Evaluation of the NSW Alcohol Magistrates Early Referral

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Transcript Evaluation of the NSW Alcohol Magistrates Early Referral

Evaluation of the
NSW Alcohol Magistrates Early Referral
into Treatment (MERIT) Program
A Randomised Controlled Trial
OUTLINE

Previous research

Current research design

Agencies involved

Research aims

Procedure

Outcome measures

Research sites

Governance

Research timeline

Sample size
PREVIOUS RESEARCH
Rural Alcohol Diversion (Martire & Larney, 2011)
 Pre-post comparison of RAD completers (n = 119)
 Outcome measures: changes in alcohol use, psychological
distress, health
 Results:
 Reductions in past-month alcohol use at completion relative to baseline
 Reductions in psychological distress at completion relative to baseline
 Improvements in mental & physical health at completion relative to baseline
 Limitations: selection bias
PREVIOUS RESEARCH
Illicit drug MERIT: health outcomes (NSW Health, 2007)
 Pre-post comparison of MERIT completers (n = 1,470)
 Outcome measures: changes in drug use, psychological
distress, health
 Results:
 Reductions in drug use at completion relative to baseline
 Reductions in psychological distress at completion relative to baseline
 Improvements in mental & physical health at completion relative to baseline
 Limitations: selection bias
PREVIOUS RESEARCH
Illicit drug MERIT: recidivism (Lulham 2009)
 MERIT participants (n = 3,441) cf. non-MERIT offenders who broadly
met eligibility criteria (n = 23,960)
 Outcome measures: any reconviction, theft reconviction, drug
reconviction (2-year follow-up)
 Results:

4 percentage point reduction in any reconviction

4 percentage point reduction in theft reconviction

2 percentage point reduction in drug reconviction (p=.06)
 Strengths: strong research design relative to previous evaluations
 Limitations: statistical model relied on assumptions that cannot be
tested
CURRENT RESEARCH DESIGN


Randomised Controlled Trial (RCT) – the most rigorous
research design which overcomes methodological
limitations of previous research
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Group 1 (‘treatment’ group): receive 12-week Alcohol-MERIT treatment.

Group 2 (‘control’ group): receive a brief psychological intervention about
substance abuse and a referral to appropriate non-MERIT community
health service.
Assuming sample size is large enough, random
assignment ensures groups equivalent on all factors
except the treatment type
CURRENT RESEARCH DESIGN
Ethical issues
 NSW Ministry of Health advised that demand at times
exceeds capacity
 Ministry adopted random assignment as a management
strategy in order to ensure fair and equitable access to the
program for all defendants
 This strategy presents a unique opportunity to evaluate the
effectiveness of the program under rigorous conditions
 Research described below is independent of this
randomisation procedure
AGENCIES INVOLVED
 Commissioned by the NSW Ministry of Health
 Conducted by NSW Bureau of Crime Statistics and
Research (BOCSAR)
RESEARCH AIMS
1. Does participation in Alcohol-MERIT improve health and
social functioning?
2. Does participation in Alcohol-MERIT reduce reoffending?
PROCEDURE
Intake & interviews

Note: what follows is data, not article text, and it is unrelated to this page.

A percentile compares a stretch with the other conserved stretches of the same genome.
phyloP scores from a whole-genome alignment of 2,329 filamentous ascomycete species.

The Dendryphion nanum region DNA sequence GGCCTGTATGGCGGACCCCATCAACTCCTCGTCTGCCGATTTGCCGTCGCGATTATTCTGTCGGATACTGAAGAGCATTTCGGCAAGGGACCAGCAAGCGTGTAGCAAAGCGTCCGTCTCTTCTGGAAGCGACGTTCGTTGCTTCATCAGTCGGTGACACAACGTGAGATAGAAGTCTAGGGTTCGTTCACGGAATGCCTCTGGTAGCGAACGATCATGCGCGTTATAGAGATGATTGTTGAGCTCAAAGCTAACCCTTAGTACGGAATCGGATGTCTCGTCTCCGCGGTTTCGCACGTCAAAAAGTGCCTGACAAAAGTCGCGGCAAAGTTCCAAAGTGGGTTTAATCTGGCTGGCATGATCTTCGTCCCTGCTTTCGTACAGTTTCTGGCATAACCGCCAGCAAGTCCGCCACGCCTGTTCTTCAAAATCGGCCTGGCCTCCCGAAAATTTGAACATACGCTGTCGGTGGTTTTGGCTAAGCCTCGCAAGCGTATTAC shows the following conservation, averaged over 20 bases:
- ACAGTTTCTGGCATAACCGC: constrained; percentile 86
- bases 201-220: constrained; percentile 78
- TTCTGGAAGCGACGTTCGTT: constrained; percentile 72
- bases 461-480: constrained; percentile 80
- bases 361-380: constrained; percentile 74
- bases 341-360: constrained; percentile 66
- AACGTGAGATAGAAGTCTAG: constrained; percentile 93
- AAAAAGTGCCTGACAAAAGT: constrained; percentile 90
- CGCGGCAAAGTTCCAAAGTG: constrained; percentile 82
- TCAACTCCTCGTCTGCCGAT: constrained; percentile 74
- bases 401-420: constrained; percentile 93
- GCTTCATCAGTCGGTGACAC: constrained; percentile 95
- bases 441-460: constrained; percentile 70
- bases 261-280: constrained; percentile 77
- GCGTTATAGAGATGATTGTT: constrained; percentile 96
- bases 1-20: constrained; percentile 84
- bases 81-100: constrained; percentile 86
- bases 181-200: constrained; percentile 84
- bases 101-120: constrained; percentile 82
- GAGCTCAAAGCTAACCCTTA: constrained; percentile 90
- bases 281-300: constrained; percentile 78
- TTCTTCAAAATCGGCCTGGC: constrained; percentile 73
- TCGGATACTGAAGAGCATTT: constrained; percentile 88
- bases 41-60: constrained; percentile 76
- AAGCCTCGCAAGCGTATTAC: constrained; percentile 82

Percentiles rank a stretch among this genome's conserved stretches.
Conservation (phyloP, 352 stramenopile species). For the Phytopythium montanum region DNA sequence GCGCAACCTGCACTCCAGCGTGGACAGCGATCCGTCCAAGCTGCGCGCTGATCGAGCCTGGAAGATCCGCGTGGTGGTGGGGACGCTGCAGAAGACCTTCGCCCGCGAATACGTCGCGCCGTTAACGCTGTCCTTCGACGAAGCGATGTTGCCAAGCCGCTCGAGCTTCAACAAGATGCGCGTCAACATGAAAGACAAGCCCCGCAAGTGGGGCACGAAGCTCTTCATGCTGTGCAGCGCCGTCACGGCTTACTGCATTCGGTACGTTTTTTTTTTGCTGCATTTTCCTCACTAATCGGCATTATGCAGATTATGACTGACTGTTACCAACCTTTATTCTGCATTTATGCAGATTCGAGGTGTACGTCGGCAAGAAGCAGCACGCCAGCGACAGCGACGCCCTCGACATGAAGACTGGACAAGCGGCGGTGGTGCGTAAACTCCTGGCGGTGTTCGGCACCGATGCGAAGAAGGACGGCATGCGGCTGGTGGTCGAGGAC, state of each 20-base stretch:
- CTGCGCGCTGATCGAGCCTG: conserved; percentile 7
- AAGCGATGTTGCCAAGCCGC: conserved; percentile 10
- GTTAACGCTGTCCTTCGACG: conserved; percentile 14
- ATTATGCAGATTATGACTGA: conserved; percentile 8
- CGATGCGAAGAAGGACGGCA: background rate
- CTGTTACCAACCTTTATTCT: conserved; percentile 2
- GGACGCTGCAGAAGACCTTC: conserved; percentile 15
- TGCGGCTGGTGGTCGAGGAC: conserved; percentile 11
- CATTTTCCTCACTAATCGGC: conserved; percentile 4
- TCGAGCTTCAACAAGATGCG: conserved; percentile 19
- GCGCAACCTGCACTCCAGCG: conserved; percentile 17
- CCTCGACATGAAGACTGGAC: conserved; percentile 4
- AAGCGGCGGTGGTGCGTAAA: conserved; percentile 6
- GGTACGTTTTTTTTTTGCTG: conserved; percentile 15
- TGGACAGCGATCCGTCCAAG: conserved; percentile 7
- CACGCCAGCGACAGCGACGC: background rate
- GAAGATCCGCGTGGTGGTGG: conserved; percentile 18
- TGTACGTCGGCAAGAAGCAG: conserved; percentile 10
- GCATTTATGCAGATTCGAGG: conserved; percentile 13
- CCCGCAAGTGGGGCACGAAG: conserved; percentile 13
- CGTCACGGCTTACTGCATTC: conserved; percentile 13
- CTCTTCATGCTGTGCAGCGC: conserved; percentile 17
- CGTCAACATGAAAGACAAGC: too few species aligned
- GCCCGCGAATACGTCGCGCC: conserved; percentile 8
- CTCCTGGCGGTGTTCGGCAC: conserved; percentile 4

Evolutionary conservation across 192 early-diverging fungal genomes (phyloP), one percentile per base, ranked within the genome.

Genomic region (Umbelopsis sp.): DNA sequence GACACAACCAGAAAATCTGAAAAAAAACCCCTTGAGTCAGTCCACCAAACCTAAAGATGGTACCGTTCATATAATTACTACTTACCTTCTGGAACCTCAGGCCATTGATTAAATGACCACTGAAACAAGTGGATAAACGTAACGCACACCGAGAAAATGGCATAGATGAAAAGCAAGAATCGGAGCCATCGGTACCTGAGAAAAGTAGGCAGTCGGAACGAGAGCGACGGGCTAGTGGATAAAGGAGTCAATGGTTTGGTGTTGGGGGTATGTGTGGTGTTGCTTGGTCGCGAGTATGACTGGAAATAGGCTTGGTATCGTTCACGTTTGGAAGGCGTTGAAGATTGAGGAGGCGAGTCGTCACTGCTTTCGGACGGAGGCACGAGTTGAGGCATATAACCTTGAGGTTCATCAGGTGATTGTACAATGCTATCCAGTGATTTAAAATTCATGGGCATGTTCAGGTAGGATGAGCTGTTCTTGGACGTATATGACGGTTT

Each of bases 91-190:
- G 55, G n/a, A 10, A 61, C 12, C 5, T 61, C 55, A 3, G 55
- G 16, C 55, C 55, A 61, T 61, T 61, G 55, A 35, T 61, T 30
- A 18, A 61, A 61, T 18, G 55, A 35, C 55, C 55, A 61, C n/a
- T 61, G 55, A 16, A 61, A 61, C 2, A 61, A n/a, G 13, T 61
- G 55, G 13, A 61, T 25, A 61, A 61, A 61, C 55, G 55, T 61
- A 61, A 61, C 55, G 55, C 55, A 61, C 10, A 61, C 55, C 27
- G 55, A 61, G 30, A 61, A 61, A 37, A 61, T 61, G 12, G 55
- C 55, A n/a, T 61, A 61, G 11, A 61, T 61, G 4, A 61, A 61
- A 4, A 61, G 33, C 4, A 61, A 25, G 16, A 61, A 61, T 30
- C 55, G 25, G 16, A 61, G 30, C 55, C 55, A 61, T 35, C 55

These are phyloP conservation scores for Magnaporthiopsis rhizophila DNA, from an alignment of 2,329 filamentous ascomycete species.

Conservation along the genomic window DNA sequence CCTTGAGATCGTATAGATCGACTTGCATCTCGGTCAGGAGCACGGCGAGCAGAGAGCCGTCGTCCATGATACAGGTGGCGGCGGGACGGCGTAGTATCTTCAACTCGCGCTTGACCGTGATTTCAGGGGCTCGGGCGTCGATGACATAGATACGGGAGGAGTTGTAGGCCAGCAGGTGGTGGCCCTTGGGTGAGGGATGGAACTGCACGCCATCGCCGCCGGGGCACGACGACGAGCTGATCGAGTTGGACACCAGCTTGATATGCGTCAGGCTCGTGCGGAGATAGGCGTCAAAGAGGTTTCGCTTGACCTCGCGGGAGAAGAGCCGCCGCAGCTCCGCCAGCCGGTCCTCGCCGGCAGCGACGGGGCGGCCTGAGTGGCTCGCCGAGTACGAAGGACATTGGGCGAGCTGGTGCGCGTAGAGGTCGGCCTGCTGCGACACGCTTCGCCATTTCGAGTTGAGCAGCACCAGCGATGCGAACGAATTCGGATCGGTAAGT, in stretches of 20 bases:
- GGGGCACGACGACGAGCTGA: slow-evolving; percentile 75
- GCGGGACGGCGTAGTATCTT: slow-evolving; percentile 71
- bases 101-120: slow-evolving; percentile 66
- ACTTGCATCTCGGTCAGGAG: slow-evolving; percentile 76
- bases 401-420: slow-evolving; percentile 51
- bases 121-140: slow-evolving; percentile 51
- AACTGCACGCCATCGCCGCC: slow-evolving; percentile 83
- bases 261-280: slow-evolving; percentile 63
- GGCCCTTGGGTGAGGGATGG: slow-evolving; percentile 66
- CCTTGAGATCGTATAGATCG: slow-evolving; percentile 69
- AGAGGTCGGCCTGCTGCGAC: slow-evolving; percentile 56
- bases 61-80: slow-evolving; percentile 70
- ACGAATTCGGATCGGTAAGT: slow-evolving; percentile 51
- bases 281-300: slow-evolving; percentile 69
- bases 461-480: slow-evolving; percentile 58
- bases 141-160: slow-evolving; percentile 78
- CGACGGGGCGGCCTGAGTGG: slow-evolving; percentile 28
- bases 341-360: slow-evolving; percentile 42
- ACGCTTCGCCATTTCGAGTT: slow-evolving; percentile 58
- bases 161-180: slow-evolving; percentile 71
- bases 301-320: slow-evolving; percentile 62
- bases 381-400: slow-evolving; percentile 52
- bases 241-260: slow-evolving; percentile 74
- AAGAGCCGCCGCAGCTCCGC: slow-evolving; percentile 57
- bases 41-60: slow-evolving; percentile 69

 Defendants invited to participate in research post-ballot

Consent = interviewed at follow-up and researchers access criminal records

No consent = no follow up and no access to records but treatment does not change
 Consent form sent to BOCSAR, researcher calls to arrange first
interview
 Three phone interviews – 2, 6, 12 mths post-assessment
 Each interview takes 30 to 45 minutes
 Defendants receive $40 supermarket gift card
OUTCOME MEASURES
 Health – follow-up phone interviews
 Changes in severity of alcohol dependence (SAD-Q)
 Changes in Q/F of recent alcohol and illicit drug use
 Changes in health and social functioning (SF-36)
 Changes in measures of psychological distress (K-10)
 Criminal justice – BOCSAR’s Re-Offending Database (ROD)
 Time to first new offence
 Sentencing outcomes for index offence
 Time spent in custody in 12 months following the Alcohol-MERIT
assessment
RESEARCH SITES
Local courts involved are:

Newcastle (Hunter/New England LHD)

Albion Park, Kiama, Port Kembla, Wollongong
(Illawarra/Shoalhaven LHD)

Hornsby, Manly, North Sydney, Ryde (Northern
Sydney LHD)

Fairfield, Liverpool, Campbelltown (South
Western Sydney LHD).
GOVERNANCE
Ethics Approval (Number HE11/352)
 University of Wollongong (UOW) and Illawarra/Shoalhaven
(ISLHD) Health and Medical Human Research Ethics
Committee (lead agency)
 Hunter New England Research Ethics & Governance Unit
 Northern Sydney Local Health District (NSLHD) Research
Governance Office
 South Western Sydney Local Health District (SWSLHD)
Ethics & Research Governance Office
GOVERNANCE
Evaluation advisory committee:
 BOCSAR
 NSW Ministry of Health
 MERIT managers and clinicians from 4 LHDs
 MERIT data manager
 Crime Prevention Division (DAGJ)
GOVERNANCE
Stakeholders:
 Magistrates, registrars in each of the relevant local
courts
 CEO, Legal Aid Commission
 Presidents of local Law Societies, local Legal Aid
offices and Aboriginal Legal Services
 NSW Police Force

Information sheets have been prepared and distributed
RESEARCH TIMELINE

Recruitment of defendants began on 10 April 2012

Projected completion date of recruitment: mid-2013

Defendants will be followed-up over 12 months

Planned project completion: mid-2015
SAMPLE SIZE
 Sample size required to find a true effect = 540
by mid-2013
 Consent forms received to date = 41 (21 AM, 20 BI)
CONTACT DETAILS
For further information about this study, please contact the
BOCSAR research team:

Dr Don Weatherburn – Director

Mr Craig Jones – Research Manager

Ms Lily Trimboli – Senior Research Officer

Ms Susan Spratley – Research Assistant
on (02) 9231 9190